The British economy continues to teeter on the brink of recession

Chancellor and PM called in the OBR on September 30 Credit: Rory Arnold / No 10 Downing Street flickr

THE British economy continues to teeter on the brink of recession and Chancellor Kwasi Kwarteng has had to change course quickly.

After scrapping the removal of the 45 per cent top tax limit he has decided it prudent to obtain independent forecasts from the Office for Budget Responsibility (OBR) which is a non-departmental public body funded by the UK Treasury.

In addition, he has brought forward to October 31 his detailing of his plans to balance the public finances in a move that he hopes will settle both the bond and currency markets.

After the Chancellor blamed the problems with the September 23 mini-budget on the death of the queen, Business Secretary Jacob Rees-Mogg told BBC Radio 4’s Today programme that it is possible that the problems were caused not by the Treasury but by the Bank of England for not raising interest rates in line with the USA.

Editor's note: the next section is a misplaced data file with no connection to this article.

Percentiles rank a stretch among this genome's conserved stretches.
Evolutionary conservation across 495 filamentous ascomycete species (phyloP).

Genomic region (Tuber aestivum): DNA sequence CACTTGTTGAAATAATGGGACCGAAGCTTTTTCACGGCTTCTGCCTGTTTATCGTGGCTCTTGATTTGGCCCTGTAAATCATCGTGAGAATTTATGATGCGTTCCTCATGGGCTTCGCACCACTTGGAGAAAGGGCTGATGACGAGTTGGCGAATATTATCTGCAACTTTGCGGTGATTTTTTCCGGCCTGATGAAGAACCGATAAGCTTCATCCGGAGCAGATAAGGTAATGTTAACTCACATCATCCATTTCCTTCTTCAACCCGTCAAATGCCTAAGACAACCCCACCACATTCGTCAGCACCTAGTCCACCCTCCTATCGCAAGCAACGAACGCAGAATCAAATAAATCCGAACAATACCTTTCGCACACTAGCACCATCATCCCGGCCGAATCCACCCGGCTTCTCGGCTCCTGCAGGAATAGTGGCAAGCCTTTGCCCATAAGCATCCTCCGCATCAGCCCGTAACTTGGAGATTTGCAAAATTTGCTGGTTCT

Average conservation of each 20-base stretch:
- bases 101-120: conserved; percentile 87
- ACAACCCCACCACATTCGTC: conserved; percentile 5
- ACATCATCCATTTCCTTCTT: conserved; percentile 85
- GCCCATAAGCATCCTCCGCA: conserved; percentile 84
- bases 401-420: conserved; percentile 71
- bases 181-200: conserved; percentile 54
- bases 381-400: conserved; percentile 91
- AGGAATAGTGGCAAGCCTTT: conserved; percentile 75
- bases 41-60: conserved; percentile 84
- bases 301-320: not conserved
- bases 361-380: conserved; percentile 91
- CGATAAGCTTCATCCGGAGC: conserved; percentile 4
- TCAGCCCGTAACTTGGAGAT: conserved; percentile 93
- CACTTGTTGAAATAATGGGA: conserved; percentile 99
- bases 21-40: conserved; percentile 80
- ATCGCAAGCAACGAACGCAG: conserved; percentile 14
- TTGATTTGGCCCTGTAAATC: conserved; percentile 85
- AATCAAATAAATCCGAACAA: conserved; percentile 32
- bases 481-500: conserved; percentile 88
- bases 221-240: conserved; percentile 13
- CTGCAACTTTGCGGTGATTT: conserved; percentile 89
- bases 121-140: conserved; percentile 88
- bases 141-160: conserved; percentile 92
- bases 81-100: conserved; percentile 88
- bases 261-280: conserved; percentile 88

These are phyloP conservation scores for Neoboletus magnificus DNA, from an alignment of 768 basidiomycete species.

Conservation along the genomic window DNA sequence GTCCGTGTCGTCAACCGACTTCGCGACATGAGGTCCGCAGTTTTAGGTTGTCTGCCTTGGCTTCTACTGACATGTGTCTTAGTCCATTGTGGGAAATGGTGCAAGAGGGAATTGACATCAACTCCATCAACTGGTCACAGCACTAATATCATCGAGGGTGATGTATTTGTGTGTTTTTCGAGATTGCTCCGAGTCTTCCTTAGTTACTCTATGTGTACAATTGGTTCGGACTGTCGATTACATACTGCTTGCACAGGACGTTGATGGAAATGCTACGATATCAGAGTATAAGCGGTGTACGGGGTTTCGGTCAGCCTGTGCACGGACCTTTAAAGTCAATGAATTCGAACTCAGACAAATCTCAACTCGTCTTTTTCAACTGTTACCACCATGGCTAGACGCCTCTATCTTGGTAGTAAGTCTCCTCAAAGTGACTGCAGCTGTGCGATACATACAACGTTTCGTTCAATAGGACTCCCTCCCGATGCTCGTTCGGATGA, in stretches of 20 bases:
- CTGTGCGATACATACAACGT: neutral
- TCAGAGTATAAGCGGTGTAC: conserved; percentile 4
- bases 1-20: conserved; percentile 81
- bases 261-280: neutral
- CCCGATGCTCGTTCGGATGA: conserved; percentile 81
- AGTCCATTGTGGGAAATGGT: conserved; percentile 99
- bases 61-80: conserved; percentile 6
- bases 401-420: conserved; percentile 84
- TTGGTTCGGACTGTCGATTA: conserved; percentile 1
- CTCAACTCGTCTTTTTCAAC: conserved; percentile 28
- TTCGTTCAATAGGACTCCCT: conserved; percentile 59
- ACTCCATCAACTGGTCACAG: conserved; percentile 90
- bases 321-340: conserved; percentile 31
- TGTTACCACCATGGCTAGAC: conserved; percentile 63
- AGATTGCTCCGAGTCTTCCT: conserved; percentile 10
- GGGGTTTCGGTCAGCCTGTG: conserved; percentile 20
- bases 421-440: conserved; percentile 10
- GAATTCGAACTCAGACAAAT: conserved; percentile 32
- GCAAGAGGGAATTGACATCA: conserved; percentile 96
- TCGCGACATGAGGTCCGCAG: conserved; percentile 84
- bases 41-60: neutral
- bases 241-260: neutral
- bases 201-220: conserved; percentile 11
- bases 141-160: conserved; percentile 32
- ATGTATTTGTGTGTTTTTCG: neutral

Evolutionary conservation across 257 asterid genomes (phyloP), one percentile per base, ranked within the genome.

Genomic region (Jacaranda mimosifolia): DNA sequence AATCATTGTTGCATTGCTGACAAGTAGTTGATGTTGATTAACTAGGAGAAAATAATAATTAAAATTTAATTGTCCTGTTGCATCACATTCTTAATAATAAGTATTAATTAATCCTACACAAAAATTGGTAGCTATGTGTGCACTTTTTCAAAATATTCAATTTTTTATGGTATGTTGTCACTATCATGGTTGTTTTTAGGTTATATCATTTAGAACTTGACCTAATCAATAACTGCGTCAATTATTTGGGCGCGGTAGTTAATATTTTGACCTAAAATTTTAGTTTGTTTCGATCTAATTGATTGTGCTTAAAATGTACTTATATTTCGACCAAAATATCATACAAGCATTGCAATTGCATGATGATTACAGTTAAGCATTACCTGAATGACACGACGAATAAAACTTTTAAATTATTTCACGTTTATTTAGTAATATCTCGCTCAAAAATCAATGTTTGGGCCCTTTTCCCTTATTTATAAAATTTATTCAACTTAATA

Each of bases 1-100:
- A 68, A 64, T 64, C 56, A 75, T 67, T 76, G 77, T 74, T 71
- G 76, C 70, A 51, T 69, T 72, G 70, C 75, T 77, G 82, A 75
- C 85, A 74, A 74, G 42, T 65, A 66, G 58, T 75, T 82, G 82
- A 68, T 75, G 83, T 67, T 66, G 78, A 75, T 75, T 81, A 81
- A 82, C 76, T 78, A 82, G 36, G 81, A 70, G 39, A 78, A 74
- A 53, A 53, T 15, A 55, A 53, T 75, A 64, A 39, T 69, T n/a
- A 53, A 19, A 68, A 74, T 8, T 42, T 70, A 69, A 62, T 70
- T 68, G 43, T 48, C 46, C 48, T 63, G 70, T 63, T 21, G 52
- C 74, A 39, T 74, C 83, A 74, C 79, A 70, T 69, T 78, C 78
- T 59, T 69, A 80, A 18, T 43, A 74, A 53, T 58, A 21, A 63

In a very forthright statement, the Governor of the Bank of England Andrew Bailey indicated that he was not expecting to help UK Pension Funds keep their liquidity by purchasing long term Government Bonds and that they needed to find their own solutions which may in turn increase the cost of Government borrowing.

The pound continued to yoyo up and down against the dollar and lost some ground against the euro although it was helped slightly when the Financial Times suggested that it had inside information that the Bank of England would continue to support bonds if it considered it necessary.

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